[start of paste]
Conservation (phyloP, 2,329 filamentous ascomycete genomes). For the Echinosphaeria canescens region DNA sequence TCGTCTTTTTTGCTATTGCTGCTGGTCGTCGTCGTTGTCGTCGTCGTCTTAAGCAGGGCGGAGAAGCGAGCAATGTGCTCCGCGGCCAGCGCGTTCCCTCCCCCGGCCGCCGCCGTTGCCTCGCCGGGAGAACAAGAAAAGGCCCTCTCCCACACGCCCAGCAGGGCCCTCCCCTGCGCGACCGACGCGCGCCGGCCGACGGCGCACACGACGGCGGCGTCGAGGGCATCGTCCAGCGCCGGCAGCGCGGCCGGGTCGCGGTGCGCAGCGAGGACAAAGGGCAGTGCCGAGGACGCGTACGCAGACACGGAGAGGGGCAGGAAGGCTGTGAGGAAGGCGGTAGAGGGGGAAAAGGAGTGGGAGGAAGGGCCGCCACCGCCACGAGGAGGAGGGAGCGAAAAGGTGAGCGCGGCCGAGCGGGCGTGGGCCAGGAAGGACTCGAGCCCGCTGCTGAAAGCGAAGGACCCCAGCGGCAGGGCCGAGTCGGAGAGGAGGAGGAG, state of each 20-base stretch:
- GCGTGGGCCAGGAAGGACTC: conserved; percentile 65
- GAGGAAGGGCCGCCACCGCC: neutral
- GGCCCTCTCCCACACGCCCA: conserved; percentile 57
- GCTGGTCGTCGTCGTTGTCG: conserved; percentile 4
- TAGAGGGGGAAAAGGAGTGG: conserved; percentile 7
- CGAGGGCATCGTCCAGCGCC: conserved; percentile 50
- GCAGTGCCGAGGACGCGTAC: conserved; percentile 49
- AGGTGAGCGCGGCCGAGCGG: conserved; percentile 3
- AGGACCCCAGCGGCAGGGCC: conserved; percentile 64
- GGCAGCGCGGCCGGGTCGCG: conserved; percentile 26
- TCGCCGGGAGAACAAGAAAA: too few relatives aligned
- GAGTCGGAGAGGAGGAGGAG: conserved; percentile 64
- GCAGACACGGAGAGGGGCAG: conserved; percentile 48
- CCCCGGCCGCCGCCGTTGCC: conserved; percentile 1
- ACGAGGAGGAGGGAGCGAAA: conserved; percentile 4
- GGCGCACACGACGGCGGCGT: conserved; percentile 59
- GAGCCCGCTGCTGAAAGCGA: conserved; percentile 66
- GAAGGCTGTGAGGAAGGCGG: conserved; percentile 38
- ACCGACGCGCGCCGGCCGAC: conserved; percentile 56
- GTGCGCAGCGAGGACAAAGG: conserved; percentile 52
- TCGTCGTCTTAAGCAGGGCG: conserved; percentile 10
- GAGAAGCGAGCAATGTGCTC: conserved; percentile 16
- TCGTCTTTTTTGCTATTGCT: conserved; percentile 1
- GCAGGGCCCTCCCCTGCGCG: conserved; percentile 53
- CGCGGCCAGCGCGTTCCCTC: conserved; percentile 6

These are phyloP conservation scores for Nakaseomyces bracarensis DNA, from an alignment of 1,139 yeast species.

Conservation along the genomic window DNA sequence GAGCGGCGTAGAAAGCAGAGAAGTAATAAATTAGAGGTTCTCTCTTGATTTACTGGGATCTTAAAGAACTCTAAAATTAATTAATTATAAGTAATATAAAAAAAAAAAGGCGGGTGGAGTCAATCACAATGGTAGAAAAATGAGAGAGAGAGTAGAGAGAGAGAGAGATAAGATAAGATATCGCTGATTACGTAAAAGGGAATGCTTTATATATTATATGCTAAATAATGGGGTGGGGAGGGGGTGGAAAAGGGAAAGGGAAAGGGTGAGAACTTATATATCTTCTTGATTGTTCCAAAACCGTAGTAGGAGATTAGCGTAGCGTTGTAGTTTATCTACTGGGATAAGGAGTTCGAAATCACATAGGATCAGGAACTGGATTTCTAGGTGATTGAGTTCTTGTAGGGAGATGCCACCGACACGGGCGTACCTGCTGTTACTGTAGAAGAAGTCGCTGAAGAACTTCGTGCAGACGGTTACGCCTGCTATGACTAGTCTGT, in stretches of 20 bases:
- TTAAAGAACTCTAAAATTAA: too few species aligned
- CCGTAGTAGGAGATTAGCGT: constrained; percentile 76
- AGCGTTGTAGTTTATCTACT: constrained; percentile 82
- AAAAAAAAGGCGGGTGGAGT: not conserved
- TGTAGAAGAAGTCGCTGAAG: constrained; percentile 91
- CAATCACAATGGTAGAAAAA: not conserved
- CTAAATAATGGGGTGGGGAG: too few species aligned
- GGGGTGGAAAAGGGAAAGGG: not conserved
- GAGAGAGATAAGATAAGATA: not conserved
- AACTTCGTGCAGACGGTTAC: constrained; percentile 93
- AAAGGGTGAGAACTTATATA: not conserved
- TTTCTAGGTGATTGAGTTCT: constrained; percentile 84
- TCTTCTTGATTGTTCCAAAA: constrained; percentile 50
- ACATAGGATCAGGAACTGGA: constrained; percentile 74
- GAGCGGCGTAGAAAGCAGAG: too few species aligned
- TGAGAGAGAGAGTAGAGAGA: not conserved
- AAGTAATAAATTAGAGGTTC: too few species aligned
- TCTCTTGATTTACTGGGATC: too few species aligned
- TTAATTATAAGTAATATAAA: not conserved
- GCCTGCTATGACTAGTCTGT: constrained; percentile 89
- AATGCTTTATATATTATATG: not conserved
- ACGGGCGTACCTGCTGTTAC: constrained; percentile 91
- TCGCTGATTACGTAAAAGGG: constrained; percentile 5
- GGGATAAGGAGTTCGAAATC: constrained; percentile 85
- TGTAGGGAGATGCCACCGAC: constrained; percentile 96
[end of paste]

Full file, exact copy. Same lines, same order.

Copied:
Conservation (phyloP, 2,329 filamentous ascomycete genomes). For the Echinosphaeria canescens region DNA sequence TCGTCTTTTTTGCTATTGCTGCTGGTCGTCGTCGTTGTCGTCGTCGTCTTAAGCAGGGCGGAGAAGCGAGCAATGTGCTCCGCGGCCAGCGCGTTCCCTCCCCCGGCCGCCGCCGTTGCCTCGCCGGGAGAACAAGAAAAGGCCCTCTCCCACACGCCCAGCAGGGCCCTCCCCTGCGCGACCGACGCGCGCCGGCCGACGGCGCACACGACGGCGGCGTCGAGGGCATCGTCCAGCGCCGGCAGCGCGGCCGGGTCGCGGTGCGCAGCGAGGACAAAGGGCAGTGCCGAGGACGCGTACGCAGACACGGAGAGGGGCAGGAAGGCTGTGAGGAAGGCGGTAGAGGGGGAAAAGGAGTGGGAGGAAGGGCCGCCACCGCCACGAGGAGGAGGGAGCGAAAAGGTGAGCGCGGCCGAGCGGGCGTGGGCCAGGAAGGACTCGAGCCCGCTGCTGAAAGCGAAGGACCCCAGCGGCAGGGCCGAGTCGGAGAGGAGGAGGAG, state of each 20-base stretch:
- GCGTGGGCCAGGAAGGACTC: conserved; percentile 65
- GAGGAAGGGCCGCCACCGCC: neutral
- GGCCCTCTCCCACACGCCCA: conserved; percentile 57
- GCTGGTCGTCGTCGTTGTCG: conserved; percentile 4
- TAGAGGGGGAAAAGGAGTGG: conserved; percentile 7
- CGAGGGCATCGTCCAGCGCC: conserved; percentile 50
- GCAGTGCCGAGGACGCGTAC: conserved; percentile 49
- AGGTGAGCGCGGCCGAGCGG: conserved; percentile 3
- AGGACCCCAGCGGCAGGGCC: conserved; percentile 64
- GGCAGCGCGGCCGGGTCGCG: conserved; percentile 26
- TCGCCGGGAGAACAAGAAAA: too few relatives aligned
- GAGTCGGAGAGGAGGAGGAG: conserved; percentile 64
- GCAGACACGGAGAGGGGCAG: conserved; percentile 48
- CCCCGGCCGCCGCCGTTGCC: conserved; percentile 1
- ACGAGGAGGAGGGAGCGAAA: conserved; percentile 4
- GGCGCACACGACGGCGGCGT: conserved; percentile 59
- GAGCCCGCTGCTGAAAGCGA: conserved; percentile 66
- GAAGGCTGTGAGGAAGGCGG: conserved; percentile 38
- ACCGACGCGCGCCGGCCGAC: conserved; percentile 56
- GTGCGCAGCGAGGACAAAGG: conserved; percentile 52
- TCGTCGTCTTAAGCAGGGCG: conserved; percentile 10
- GAGAAGCGAGCAATGTGCTC: conserved; percentile 16
- TCGTCTTTTTTGCTATTGCT: conserved; percentile 1
- GCAGGGCCCTCCCCTGCGCG: conserved; percentile 53
- CGCGGCCAGCGCGTTCCCTC: conserved; percentile 6

These are phyloP conservation scores for Nakaseomyces bracarensis DNA, from an alignment of 1,139 yeast species.

Conservation along the genomic window DNA sequence GAGCGGCGTAGAAAGCAGAGAAGTAATAAATTAGAGGTTCTCTCTTGATTTACTGGGATCTTAAAGAACTCTAAAATTAATTAATTATAAGTAATATAAAAAAAAAAAGGCGGGTGGAGTCAATCACAATGGTAGAAAAATGAGAGAGAGAGTAGAGAGAGAGAGAGATAAGATAAGATATCGCTGATTACGTAAAAGGGAATGCTTTATATATTATATGCTAAATAATGGGGTGGGGAGGGGGTGGAAAAGGGAAAGGGAAAGGGTGAGAACTTATATATCTTCTTGATTGTTCCAAAACCGTAGTAGGAGATTAGCGTAGCGTTGTAGTTTATCTACTGGGATAAGGAGTTCGAAATCACATAGGATCAGGAACTGGATTTCTAGGTGATTGAGTTCTTGTAGGGAGATGCCACCGACACGGGCGTACCTGCTGTTACTGTAGAAGAAGTCGCTGAAGAACTTCGTGCAGACGGTTACGCCTGCTATGACTAGTCTGT, in stretches of 20 bases:
- TTAAAGAACTCTAAAATTAA: too few species aligned
- CCGTAGTAGGAGATTAGCGT: constrained; percentile 76
- AGCGTTGTAGTTTATCTACT: constrained; percentile 82
- AAAAAAAAGGCGGGTGGAGT: not conserved
- TGTAGAAGAAGTCGCTGAAG: constrained; percentile 91
- CAATCACAATGGTAGAAAAA: not conserved
- CTAAATAATGGGGTGGGGAG: too few species aligned
- GGGGTGGAAAAGGGAAAGGG: not conserved
- GAGAGAGATAAGATAAGATA: not conserved
- AACTTCGTGCAGACGGTTAC: constrained; percentile 93
- AAAGGGTGAGAACTTATATA: not conserved
- TTTCTAGGTGATTGAGTTCT: constrained; percentile 84
- TCTTCTTGATTGTTCCAAAA: constrained; percentile 50
- ACATAGGATCAGGAACTGGA: constrained; percentile 74
- GAGCGGCGTAGAAAGCAGAG: too few species aligned
- TGAGAGAGAGAGTAGAGAGA: not conserved
- AAGTAATAAATTAGAGGTTC: too few species aligned
- TCTCTTGATTTACTGGGATC: too few species aligned
- TTAATTATAAGTAATATAAA: not conserved
- GCCTGCTATGACTAGTCTGT: constrained; percentile 89
- AATGCTTTATATATTATATG: not conserved
- ACGGGCGTACCTGCTGTTAC: constrained; percentile 91
- TCGCTGATTACGTAAAAGGG: constrained; percentile 5
- GGGATAAGGAGTTCGAAATC: constrained; percentile 85
- TGTAGGGAGATGCCACCGAC: constrained; percentile 96